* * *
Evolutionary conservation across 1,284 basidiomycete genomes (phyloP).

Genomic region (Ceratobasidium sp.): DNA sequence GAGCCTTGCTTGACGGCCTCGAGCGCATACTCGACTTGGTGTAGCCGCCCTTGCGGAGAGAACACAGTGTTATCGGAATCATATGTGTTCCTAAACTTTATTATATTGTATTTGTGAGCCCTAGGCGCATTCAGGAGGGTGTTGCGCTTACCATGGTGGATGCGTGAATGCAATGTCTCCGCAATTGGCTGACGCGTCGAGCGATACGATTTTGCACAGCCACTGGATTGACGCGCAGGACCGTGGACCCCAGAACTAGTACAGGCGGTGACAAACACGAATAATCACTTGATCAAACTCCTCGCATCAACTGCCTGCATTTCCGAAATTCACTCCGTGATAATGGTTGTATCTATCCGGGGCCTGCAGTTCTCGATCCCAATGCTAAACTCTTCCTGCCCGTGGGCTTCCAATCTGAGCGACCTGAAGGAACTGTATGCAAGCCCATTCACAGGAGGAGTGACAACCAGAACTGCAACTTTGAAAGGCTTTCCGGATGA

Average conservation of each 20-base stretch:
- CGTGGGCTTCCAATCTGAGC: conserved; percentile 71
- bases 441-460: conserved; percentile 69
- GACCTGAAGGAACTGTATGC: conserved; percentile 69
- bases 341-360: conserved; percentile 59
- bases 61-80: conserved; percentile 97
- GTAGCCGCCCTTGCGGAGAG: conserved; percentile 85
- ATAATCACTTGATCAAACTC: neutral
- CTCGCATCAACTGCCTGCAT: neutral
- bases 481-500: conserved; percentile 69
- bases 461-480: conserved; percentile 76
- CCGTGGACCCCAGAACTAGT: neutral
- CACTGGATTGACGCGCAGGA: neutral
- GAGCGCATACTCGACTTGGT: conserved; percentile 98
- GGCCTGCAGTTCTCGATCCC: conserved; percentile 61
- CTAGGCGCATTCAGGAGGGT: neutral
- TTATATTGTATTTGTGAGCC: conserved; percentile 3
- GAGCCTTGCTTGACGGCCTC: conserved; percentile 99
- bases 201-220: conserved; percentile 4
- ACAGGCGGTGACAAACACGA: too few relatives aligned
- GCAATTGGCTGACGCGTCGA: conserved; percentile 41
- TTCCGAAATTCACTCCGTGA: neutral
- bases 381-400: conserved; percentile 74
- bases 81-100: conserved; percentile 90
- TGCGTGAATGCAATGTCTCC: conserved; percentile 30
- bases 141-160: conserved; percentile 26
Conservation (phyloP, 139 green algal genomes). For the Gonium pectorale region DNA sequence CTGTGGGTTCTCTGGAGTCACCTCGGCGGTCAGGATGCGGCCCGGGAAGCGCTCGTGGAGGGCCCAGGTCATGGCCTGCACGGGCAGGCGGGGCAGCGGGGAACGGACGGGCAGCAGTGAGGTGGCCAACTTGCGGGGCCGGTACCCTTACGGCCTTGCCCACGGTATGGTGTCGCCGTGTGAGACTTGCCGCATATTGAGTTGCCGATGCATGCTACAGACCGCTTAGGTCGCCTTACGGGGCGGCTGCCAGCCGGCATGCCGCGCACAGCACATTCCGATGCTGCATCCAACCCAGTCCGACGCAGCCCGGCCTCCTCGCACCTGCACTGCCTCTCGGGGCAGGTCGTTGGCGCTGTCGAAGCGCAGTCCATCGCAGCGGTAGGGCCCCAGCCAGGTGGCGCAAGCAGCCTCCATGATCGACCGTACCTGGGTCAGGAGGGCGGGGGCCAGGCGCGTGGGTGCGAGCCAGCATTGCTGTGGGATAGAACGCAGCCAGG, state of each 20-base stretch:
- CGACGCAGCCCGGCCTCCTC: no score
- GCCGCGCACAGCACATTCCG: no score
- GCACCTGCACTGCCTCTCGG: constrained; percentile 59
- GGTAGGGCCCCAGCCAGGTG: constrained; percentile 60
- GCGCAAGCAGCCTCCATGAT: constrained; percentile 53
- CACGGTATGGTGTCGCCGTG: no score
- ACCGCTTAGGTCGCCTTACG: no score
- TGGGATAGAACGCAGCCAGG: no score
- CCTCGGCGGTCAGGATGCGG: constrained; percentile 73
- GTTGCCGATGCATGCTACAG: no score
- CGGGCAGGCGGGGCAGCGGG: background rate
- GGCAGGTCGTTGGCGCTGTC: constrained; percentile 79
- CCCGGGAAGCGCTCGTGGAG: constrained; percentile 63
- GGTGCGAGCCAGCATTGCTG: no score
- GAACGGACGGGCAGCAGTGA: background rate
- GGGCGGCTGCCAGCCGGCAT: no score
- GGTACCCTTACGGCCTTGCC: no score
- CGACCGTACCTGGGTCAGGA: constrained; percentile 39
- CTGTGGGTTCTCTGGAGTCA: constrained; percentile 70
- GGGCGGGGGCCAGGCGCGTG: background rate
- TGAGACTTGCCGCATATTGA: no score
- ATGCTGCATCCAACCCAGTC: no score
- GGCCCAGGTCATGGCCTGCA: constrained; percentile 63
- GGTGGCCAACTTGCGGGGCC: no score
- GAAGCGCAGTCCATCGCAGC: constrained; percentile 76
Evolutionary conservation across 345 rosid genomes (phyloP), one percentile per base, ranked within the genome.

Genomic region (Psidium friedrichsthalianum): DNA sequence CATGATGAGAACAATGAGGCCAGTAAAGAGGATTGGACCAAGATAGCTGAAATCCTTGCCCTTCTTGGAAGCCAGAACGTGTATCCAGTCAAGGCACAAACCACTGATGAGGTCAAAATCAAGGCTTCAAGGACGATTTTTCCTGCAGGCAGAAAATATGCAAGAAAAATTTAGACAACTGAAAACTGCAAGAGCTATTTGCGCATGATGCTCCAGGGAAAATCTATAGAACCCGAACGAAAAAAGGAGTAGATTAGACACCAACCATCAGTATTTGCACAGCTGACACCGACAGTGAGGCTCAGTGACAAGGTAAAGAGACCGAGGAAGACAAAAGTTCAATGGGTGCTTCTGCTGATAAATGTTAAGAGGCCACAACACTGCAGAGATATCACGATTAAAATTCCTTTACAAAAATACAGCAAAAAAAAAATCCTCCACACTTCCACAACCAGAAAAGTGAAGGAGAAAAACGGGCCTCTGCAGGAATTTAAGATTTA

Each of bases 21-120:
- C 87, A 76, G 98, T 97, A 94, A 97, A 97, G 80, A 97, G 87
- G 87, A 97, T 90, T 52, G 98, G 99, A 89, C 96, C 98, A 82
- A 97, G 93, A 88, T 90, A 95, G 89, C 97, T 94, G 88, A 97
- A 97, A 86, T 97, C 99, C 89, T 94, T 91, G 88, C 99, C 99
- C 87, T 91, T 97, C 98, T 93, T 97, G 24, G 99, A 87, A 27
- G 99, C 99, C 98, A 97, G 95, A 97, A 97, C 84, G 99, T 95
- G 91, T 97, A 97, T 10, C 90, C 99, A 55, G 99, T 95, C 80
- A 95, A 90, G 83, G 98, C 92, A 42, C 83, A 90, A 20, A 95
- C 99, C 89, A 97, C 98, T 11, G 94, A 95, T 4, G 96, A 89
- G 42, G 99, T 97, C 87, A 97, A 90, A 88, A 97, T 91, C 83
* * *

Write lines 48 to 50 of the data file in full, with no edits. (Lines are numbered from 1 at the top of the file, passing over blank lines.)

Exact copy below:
- CTGTGGGTTCTCTGGAGTCA: constrained; percentile 70
- GGGCGGGGGCCAGGCGCGTG: background rate
- TGAGACTTGCCGCATATTGA: no score